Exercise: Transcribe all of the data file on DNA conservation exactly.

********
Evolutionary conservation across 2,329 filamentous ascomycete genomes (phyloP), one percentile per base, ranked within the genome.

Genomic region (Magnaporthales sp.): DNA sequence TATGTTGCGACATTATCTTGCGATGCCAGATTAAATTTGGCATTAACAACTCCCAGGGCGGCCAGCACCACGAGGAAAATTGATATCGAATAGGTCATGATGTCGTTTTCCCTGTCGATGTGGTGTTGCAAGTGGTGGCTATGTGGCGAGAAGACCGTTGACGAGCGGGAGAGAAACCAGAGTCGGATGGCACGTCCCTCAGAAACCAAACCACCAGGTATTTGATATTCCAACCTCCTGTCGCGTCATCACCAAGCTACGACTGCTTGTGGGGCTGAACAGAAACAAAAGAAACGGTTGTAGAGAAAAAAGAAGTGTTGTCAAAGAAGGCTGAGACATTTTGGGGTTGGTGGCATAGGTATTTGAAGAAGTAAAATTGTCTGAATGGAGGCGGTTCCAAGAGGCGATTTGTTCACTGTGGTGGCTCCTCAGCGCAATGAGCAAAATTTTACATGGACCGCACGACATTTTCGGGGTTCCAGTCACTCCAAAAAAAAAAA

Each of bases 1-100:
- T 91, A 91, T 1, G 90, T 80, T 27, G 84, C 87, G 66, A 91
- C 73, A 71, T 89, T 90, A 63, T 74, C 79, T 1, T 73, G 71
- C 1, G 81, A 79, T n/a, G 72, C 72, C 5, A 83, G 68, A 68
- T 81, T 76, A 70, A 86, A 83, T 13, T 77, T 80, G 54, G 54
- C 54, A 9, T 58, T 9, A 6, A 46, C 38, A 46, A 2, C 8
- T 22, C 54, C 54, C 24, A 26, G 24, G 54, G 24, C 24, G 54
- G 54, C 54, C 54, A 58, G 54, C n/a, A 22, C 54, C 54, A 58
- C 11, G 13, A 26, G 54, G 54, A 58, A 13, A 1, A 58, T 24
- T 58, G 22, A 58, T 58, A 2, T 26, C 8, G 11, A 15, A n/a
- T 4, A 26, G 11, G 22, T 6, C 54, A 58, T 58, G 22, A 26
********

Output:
Evolutionary conservation across 2,329 filamentous ascomycete genomes (phyloP), one percentile per base, ranked within the genome.

Genomic region (Magnaporthales sp.): DNA sequence TATGTTGCGACATTATCTTGCGATGCCAGATTAAATTTGGCATTAACAACTCCCAGGGCGGCCAGCACCACGAGGAAAATTGATATCGAATAGGTCATGATGTCGTTTTCCCTGTCGATGTGGTGTTGCAAGTGGTGGCTATGTGGCGAGAAGACCGTTGACGAGCGGGAGAGAAACCAGAGTCGGATGGCACGTCCCTCAGAAACCAAACCACCAGGTATTTGATATTCCAACCTCCTGTCGCGTCATCACCAAGCTACGACTGCTTGTGGGGCTGAACAGAAACAAAAGAAACGGTTGTAGAGAAAAAAGAAGTGTTGTCAAAGAAGGCTGAGACATTTTGGGGTTGGTGGCATAGGTATTTGAAGAAGTAAAATTGTCTGAATGGAGGCGGTTCCAAGAGGCGATTTGTTCACTGTGGTGGCTCCTCAGCGCAATGAGCAAAATTTTACATGGACCGCACGACATTTTCGGGGTTCCAGTCACTCCAAAAAAAAAAA

Each of bases 1-100:
- T 91, A 91, T 1, G 90, T 80, T 27, G 84, C 87, G 66, A 91
- C 73, A 71, T 89, T 90, A 63, T 74, C 79, T 1, T 73, G 71
- C 1, G 81, A 79, T n/a, G 72, C 72, C 5, A 83, G 68, A 68
- T 81, T 76, A 70, A 86, A 83, T 13, T 77, T 80, G 54, G 54
- C 54, A 9, T 58, T 9, A 6, A 46, C 38, A 46, A 2, C 8
- T 22, C 54, C 54, C 24, A 26, G 24, G 54, G 24, C 24, G 54
- G 54, C 54, C 54, A 58, G 54, C n/a, A 22, C 54, C 54, A 58
- C 11, G 13, A 26, G 54, G 54, A 58, A 13, A 1, A 58, T 24
- T 58, G 22, A 58, T 58, A 2, T 26, C 8, G 11, A 15, A n/a
- T 4, A 26, G 11, G 22, T 6, C 54, A 58, T 58, G 22, A 26